Having previously lived in San Francisco and now currently residing in Brooklyn, to me, having a beard was pretty commonplace. When I decided to take that leap a few years ago and actually grow the sucker out, I realized two things; 1. I had a glorious full beard, and 2. A lot of people had issues with my beard. I never realized how many people had an opinion about my facial hair until they blatantly started expressing their love or hatred for it. I never cared much what people thought about it because I loved the way it looked and it was working for me. Now it does so happen that I appear at first glance to be racially ambiguous, so it was only a matter of time before the politically incorrect “terrorist” card was unleashed. I always took it as a compliment when people would play the guessing game as to my race. To me, there was nothing wrong with being thought to appear as Middle Eastern. When I began traveling extensively for my work, my world was opened up to something I would have never imagined, and all because of my beard.
I never had many issues flying domestic, besides the strange looks from fellow travelers. It doesn’t help that I usually travel in comfortable attire, and by comfortable, I mean sweatpants or shorts or a ball cap. I’m also partially covered in tattoos, which I don’t make an effort to cover up because, what would be the point in that? The occasional whispers and quick glances down from strangers, especially in connecting cities like Dallas or Charlotte didn’t bother me. Fortunately, I have the luxury of traveling often, and that provides me with some added perks of expedited screening, pre-boarding and frequent upgrades, which is why the TSA never gives me any trouble. But I always do take great pleasure when I’m waiting to board an aircraft and I notice people silently judging me. Pleasure because when they announce pre-boarding for business or first class passengers, I am usually the first one up and on the plane, leaving the judgment police in my dust, knowing that I will then get to smile at them as they walk past me to their regular seats…in the back.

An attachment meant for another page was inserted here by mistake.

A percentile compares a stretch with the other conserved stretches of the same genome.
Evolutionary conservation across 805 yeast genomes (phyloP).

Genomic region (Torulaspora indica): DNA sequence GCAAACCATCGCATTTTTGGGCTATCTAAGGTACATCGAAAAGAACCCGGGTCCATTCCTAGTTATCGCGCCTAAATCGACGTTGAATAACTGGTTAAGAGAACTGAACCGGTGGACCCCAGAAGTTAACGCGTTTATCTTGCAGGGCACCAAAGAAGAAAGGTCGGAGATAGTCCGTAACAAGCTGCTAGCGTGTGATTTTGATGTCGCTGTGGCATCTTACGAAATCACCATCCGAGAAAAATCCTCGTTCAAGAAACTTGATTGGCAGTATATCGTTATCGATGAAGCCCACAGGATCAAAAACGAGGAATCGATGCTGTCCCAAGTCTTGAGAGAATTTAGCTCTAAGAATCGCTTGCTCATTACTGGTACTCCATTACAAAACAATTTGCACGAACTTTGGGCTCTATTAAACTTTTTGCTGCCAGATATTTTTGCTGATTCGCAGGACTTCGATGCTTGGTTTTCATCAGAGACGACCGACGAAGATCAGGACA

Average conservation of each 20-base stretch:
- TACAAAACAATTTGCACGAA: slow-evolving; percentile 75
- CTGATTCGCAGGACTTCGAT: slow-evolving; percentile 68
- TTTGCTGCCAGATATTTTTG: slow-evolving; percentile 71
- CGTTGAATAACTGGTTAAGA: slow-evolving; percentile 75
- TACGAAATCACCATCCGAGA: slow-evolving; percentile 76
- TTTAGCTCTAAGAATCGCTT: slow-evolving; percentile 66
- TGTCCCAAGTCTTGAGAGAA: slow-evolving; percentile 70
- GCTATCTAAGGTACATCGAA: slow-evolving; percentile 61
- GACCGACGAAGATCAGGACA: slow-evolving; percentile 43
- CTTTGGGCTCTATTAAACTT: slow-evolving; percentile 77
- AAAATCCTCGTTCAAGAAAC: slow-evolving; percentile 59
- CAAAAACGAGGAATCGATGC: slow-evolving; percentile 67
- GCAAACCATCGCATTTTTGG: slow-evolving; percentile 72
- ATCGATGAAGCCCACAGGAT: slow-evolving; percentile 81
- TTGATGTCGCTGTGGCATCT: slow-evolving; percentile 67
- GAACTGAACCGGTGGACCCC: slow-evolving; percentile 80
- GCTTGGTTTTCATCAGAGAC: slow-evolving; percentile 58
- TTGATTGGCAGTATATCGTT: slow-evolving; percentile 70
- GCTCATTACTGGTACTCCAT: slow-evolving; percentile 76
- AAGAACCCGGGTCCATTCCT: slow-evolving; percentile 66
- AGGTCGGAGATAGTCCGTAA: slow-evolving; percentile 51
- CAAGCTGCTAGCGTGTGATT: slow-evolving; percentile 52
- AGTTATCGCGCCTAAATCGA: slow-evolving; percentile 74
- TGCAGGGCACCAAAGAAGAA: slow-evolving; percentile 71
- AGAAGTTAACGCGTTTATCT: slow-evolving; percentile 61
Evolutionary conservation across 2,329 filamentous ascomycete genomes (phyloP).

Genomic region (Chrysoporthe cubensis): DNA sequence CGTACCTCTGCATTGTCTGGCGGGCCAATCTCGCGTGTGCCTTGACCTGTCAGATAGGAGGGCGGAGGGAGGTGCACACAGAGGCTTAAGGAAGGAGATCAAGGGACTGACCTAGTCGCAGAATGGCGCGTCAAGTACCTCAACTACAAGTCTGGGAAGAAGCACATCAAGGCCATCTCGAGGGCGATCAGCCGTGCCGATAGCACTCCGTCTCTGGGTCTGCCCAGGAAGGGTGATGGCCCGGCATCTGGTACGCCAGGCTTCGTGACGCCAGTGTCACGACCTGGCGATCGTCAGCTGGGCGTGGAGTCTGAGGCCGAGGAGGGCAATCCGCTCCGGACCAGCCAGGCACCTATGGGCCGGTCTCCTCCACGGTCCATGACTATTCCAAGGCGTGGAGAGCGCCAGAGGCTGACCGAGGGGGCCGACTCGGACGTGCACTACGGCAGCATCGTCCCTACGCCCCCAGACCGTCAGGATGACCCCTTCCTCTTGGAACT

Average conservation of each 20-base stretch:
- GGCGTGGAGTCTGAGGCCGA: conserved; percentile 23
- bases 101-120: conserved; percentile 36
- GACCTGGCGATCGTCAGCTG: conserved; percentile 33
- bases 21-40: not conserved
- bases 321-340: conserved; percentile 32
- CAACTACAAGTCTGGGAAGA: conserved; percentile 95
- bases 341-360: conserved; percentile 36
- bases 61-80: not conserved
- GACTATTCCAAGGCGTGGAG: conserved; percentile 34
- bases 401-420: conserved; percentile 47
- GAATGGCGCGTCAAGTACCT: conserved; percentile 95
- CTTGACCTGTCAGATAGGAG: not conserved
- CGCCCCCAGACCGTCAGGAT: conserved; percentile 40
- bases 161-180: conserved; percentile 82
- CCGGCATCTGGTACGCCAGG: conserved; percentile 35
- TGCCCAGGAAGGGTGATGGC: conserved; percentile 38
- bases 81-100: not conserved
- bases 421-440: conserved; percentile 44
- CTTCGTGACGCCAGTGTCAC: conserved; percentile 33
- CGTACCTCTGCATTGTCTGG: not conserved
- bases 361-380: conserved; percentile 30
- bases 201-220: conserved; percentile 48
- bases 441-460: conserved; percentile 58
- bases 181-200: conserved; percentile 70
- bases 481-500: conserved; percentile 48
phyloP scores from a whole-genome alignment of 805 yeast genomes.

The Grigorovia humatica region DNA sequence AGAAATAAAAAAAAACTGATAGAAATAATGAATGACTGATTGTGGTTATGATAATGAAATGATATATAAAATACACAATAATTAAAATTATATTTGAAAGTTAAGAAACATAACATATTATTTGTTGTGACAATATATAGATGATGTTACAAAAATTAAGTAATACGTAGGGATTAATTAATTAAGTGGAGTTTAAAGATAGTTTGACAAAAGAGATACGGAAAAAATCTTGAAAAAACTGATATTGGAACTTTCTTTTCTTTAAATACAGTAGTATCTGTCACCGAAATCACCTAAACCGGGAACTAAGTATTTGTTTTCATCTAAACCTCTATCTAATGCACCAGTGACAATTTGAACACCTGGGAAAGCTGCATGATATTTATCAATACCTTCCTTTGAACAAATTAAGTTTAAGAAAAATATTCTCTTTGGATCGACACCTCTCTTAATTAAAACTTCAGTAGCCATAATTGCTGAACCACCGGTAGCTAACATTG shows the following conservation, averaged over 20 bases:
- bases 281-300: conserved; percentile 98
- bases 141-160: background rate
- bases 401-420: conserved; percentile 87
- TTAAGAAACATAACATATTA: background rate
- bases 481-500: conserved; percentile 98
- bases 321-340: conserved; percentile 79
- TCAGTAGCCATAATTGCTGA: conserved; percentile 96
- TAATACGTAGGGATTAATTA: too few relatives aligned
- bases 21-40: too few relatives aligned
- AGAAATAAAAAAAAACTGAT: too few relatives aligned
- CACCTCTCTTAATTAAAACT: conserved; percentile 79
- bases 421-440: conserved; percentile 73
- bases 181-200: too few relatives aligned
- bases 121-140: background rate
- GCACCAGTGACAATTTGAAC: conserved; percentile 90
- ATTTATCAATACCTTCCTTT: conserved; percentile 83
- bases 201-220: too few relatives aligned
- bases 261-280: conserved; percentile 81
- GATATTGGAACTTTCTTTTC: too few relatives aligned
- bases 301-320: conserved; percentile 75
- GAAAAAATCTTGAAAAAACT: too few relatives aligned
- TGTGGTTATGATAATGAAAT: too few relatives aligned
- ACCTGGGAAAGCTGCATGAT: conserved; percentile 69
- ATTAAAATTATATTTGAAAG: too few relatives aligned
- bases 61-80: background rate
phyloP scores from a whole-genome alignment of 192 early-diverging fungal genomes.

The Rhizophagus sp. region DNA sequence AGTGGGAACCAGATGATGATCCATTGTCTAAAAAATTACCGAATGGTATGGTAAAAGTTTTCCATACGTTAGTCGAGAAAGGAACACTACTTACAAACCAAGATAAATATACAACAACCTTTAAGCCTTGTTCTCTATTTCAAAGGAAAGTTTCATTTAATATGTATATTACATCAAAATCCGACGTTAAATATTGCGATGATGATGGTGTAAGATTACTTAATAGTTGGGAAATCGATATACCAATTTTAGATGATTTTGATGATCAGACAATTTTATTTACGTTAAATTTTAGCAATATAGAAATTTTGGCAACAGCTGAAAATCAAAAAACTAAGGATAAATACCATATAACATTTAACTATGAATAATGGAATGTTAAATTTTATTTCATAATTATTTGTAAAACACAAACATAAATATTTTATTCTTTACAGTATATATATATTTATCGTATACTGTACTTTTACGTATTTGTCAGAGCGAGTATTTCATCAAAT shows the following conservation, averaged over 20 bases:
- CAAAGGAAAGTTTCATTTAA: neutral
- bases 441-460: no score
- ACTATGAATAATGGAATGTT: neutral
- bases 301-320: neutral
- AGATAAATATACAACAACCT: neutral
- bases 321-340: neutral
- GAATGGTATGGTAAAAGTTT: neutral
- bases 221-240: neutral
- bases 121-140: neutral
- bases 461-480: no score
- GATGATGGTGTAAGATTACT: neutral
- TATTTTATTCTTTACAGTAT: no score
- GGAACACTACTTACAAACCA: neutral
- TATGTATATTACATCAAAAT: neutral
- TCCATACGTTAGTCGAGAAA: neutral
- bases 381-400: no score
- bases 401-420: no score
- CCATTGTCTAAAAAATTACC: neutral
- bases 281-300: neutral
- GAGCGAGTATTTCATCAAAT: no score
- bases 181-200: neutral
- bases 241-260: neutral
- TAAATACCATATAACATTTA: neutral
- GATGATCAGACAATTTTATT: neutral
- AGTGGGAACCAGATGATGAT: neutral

When I get to leave the country that’s usually when my beard becomes more of a spectacle rather than a safety concern. Oddly enough, I found that in predominantly Arab countries, my beard was something that was not normal, I mean, unless you are a fundamentalist…that clearly I am not, unless you consider me a fundamentalist traveler. And in the Caribbean, everyone thinks it’s ok to touch your beard, because they just don’t see beards as often.
Part of having a big beard is being conscious of the fact that it will attract attention, good and bad. It wasn’t until a recent incident while arriving back in the country that I realized my beard was going to cause me a whole lot of trouble…with US Immigration. On a recent arrival to JFK airport from Madrid, I was pretty exhausted from the transatlantic flight, and was ready to get home so I could unpack, do laundry, and pack again for a flight I had early the next morning to Barbados. (I did mention I travel a lot, right?)